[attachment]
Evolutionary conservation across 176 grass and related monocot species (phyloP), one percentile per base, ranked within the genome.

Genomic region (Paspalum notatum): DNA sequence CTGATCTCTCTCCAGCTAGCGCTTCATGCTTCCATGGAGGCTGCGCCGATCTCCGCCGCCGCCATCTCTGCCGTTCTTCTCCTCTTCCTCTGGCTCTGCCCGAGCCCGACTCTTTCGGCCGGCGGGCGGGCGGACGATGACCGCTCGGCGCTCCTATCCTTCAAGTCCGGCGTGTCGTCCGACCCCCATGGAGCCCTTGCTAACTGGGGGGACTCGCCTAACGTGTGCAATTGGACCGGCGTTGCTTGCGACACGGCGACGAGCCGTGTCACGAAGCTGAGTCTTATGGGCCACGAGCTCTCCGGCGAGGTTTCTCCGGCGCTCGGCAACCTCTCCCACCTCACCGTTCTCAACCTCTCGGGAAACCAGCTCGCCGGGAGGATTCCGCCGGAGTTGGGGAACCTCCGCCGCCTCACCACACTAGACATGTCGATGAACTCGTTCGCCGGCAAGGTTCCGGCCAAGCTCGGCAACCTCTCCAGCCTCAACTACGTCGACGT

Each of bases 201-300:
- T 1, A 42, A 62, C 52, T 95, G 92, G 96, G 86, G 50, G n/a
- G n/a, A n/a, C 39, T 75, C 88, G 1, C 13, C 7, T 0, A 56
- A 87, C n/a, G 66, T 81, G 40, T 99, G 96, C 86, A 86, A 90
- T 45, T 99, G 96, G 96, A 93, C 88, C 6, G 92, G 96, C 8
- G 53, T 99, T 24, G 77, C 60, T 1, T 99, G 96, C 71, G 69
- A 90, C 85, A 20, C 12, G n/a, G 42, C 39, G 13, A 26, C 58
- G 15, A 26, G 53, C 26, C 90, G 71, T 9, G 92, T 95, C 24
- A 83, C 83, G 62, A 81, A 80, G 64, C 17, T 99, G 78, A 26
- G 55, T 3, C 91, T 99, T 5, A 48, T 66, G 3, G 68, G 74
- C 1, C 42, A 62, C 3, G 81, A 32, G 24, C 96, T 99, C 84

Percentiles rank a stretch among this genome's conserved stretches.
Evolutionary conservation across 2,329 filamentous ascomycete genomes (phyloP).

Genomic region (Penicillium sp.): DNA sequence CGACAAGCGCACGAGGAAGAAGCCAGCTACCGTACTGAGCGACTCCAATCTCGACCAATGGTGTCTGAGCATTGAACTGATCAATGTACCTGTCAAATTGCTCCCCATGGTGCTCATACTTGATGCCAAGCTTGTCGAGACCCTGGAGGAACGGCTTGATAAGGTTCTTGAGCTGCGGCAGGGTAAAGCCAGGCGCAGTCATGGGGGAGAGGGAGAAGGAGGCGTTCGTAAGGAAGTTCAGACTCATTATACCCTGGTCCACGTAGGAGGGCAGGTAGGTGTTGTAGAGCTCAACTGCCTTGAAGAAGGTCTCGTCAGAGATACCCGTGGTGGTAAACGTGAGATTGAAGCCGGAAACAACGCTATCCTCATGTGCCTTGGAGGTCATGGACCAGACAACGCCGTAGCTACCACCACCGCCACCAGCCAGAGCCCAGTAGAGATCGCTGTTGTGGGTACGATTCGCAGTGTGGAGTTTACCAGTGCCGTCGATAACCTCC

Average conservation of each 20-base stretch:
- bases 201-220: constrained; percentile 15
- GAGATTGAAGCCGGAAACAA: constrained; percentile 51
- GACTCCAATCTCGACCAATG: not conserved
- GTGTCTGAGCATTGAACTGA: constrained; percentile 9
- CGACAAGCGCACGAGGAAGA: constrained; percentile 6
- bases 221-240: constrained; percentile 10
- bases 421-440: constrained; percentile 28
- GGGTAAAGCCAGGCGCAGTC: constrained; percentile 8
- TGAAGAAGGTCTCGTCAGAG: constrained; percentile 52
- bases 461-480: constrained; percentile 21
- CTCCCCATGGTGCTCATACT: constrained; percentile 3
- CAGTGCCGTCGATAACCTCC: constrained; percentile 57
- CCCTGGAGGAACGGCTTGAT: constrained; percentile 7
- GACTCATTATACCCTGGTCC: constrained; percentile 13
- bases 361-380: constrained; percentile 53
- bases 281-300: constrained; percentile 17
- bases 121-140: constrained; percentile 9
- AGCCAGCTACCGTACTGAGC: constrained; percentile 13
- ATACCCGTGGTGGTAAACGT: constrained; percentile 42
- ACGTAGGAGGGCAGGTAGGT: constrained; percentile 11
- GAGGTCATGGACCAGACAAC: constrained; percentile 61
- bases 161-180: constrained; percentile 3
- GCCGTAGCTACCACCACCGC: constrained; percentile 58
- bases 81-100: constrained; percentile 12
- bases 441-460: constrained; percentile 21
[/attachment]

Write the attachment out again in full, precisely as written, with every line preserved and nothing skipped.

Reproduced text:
Evolutionary conservation across 176 grass and related monocot species (phyloP), one percentile per base, ranked within the genome.

Genomic region (Paspalum notatum): DNA sequence CTGATCTCTCTCCAGCTAGCGCTTCATGCTTCCATGGAGGCTGCGCCGATCTCCGCCGCCGCCATCTCTGCCGTTCTTCTCCTCTTCCTCTGGCTCTGCCCGAGCCCGACTCTTTCGGCCGGCGGGCGGGCGGACGATGACCGCTCGGCGCTCCTATCCTTCAAGTCCGGCGTGTCGTCCGACCCCCATGGAGCCCTTGCTAACTGGGGGGACTCGCCTAACGTGTGCAATTGGACCGGCGTTGCTTGCGACACGGCGACGAGCCGTGTCACGAAGCTGAGTCTTATGGGCCACGAGCTCTCCGGCGAGGTTTCTCCGGCGCTCGGCAACCTCTCCCACCTCACCGTTCTCAACCTCTCGGGAAACCAGCTCGCCGGGAGGATTCCGCCGGAGTTGGGGAACCTCCGCCGCCTCACCACACTAGACATGTCGATGAACTCGTTCGCCGGCAAGGTTCCGGCCAAGCTCGGCAACCTCTCCAGCCTCAACTACGTCGACGT

Each of bases 201-300:
- T 1, A 42, A 62, C 52, T 95, G 92, G 96, G 86, G 50, G n/a
- G n/a, A n/a, C 39, T 75, C 88, G 1, C 13, C 7, T 0, A 56
- A 87, C n/a, G 66, T 81, G 40, T 99, G 96, C 86, A 86, A 90
- T 45, T 99, G 96, G 96, A 93, C 88, C 6, G 92, G 96, C 8
- G 53, T 99, T 24, G 77, C 60, T 1, T 99, G 96, C 71, G 69
- A 90, C 85, A 20, C 12, G n/a, G 42, C 39, G 13, A 26, C 58
- G 15, A 26, G 53, C 26, C 90, G 71, T 9, G 92, T 95, C 24
- A 83, C 83, G 62, A 81, A 80, G 64, C 17, T 99, G 78, A 26
- G 55, T 3, C 91, T 99, T 5, A 48, T 66, G 3, G 68, G 74
- C 1, C 42, A 62, C 3, G 81, A 32, G 24, C 96, T 99, C 84

Percentiles rank a stretch among this genome's conserved stretches.
Evolutionary conservation across 2,329 filamentous ascomycete genomes (phyloP).

Genomic region (Penicillium sp.): DNA sequence CGACAAGCGCACGAGGAAGAAGCCAGCTACCGTACTGAGCGACTCCAATCTCGACCAATGGTGTCTGAGCATTGAACTGATCAATGTACCTGTCAAATTGCTCCCCATGGTGCTCATACTTGATGCCAAGCTTGTCGAGACCCTGGAGGAACGGCTTGATAAGGTTCTTGAGCTGCGGCAGGGTAAAGCCAGGCGCAGTCATGGGGGAGAGGGAGAAGGAGGCGTTCGTAAGGAAGTTCAGACTCATTATACCCTGGTCCACGTAGGAGGGCAGGTAGGTGTTGTAGAGCTCAACTGCCTTGAAGAAGGTCTCGTCAGAGATACCCGTGGTGGTAAACGTGAGATTGAAGCCGGAAACAACGCTATCCTCATGTGCCTTGGAGGTCATGGACCAGACAACGCCGTAGCTACCACCACCGCCACCAGCCAGAGCCCAGTAGAGATCGCTGTTGTGGGTACGATTCGCAGTGTGGAGTTTACCAGTGCCGTCGATAACCTCC

Average conservation of each 20-base stretch:
- bases 201-220: constrained; percentile 15
- GAGATTGAAGCCGGAAACAA: constrained; percentile 51
- GACTCCAATCTCGACCAATG: not conserved
- GTGTCTGAGCATTGAACTGA: constrained; percentile 9
- CGACAAGCGCACGAGGAAGA: constrained; percentile 6
- bases 221-240: constrained; percentile 10
- bases 421-440: constrained; percentile 28
- GGGTAAAGCCAGGCGCAGTC: constrained; percentile 8
- TGAAGAAGGTCTCGTCAGAG: constrained; percentile 52
- bases 461-480: constrained; percentile 21
- CTCCCCATGGTGCTCATACT: constrained; percentile 3
- CAGTGCCGTCGATAACCTCC: constrained; percentile 57
- CCCTGGAGGAACGGCTTGAT: constrained; percentile 7
- GACTCATTATACCCTGGTCC: constrained; percentile 13
- bases 361-380: constrained; percentile 53
- bases 281-300: constrained; percentile 17
- bases 121-140: constrained; percentile 9
- AGCCAGCTACCGTACTGAGC: constrained; percentile 13
- ATACCCGTGGTGGTAAACGT: constrained; percentile 42
- ACGTAGGAGGGCAGGTAGGT: constrained; percentile 11
- GAGGTCATGGACCAGACAAC: constrained; percentile 61
- bases 161-180: constrained; percentile 3
- GCCGTAGCTACCACCACCGC: constrained; percentile 58
- bases 81-100: constrained; percentile 12
- bases 441-460: constrained; percentile 21